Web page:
"Humane" programmer interfaces

Dave Benjamin ramen at lackingtalent.com
Fri Dec 23 03:11:54 CET 2005

There's been a lot of discussion lately regarding Ruby and the notion of a 
"humane" interface to objects like arrays and maps, as opposed to
"minimalist" ones. I believe the article that started the debates was this 
one by Martin Fowler:


And this one was posted in response by Bruce Eckel:


When I see the term "Humane Interface", I immediately think of the book 
"The Humane Interface" by the late Jef Raskin. Although this book mainly 
focuses on GUI interaction, it is also about the human-computer interface 
in general, and makes some points that apply to the programming experience 
as well.

The irony, I find, is that Raskin's definition of a humane interface seems 
to better fit what Fowler describes as "minimalist". Raskin argues that 
two ideals in interface design are what he calls "modelessness" and 
"monotony". The two terms essentially relate to causes and effects.

Modelessness means that the same cause produces the same effect. "Modes" 
are the different states that an application might be in; for example, if 
an app has a "novice" and "expert" mode, the user has to be consciously 
aware of which mode they are in, and performing the same action in 
novice mode may not produce the same result as if it were performed in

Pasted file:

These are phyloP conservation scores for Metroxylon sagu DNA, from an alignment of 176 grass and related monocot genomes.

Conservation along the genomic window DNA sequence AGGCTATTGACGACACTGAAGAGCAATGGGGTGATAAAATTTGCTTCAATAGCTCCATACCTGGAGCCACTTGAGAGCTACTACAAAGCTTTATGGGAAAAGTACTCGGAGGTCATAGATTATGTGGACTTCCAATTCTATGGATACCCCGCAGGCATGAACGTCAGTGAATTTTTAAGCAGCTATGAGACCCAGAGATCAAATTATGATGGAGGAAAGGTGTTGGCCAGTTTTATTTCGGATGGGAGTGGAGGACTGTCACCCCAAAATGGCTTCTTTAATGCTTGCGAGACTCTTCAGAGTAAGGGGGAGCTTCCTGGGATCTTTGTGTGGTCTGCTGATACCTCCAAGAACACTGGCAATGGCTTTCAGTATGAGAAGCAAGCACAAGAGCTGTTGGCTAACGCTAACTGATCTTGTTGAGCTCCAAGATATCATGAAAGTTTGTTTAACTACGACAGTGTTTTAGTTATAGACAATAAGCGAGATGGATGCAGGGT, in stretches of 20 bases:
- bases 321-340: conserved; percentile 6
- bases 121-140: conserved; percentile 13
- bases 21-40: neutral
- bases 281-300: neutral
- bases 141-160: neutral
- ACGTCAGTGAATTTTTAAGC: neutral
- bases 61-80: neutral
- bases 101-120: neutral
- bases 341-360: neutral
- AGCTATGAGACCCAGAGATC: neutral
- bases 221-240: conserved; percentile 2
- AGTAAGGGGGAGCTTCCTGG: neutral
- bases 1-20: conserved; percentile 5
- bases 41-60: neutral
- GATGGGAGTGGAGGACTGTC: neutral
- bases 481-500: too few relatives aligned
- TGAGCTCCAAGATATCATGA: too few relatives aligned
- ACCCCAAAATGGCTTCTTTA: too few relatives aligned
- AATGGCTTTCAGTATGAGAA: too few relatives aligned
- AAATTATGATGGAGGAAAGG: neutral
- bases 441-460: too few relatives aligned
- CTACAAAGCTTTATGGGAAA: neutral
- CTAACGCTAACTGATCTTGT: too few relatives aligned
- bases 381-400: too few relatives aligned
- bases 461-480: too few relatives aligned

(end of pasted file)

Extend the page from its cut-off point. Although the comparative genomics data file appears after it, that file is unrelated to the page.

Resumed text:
expert mode. This somewhat resembles the notions of referential 
transparency, side-effects, global and shared state in programming.

The other side of the coin, "monotony", says that one effect should have, 
ideally, only one related cause. In a nutshell, "there's only one way to 
do it". Many of the arguments given in this newsgroup in favor of this 
Python design principle use a similar rationale:

"I use the term monotonous, tongue partially in cheek, to describe an 
interface having only one way to accomplish a task (See Appendix B; 
Alzofon and Raskin 1985, p. 95). Monotony is the dual of modelessness in 
an interface. In a modeless interface, a given user gesture has one and 
only one result: Gesture g always results in action a. However, there is 
nothing to prevent a second gesture, h, from also resulting in action a. A 
monotonous interface is one in which any desired result has only one means 
by which it may be invoked: Action a is invoked by gesture g and in no 
other way. An interface that is completely modeless and monotonous has a 
one-to-one correspondence between cause (commands) and effect (actions). 
The more monotony an interface has for a given task space, the easier it 
is for the user to develop automaticity, which, after all, is fostered by 
not having to make decisions about what method to use."

Thus, when I see people claiming that Ruby's array interface is more 
humane because it offers a "last" method as an alternative to the 
equivalent "get" method with a last index, I have trouble reconciling 
these two views. I especially have trouble with the idea that method 
aliases (like "size" and "length" methods that do the same thing) are 
somehow more humane. How is it an advantage that half the programmers 
accomplish a given task with method A, and the other half use method B? It 
doesn't seem much friendlier to me, since I have to look up these aliases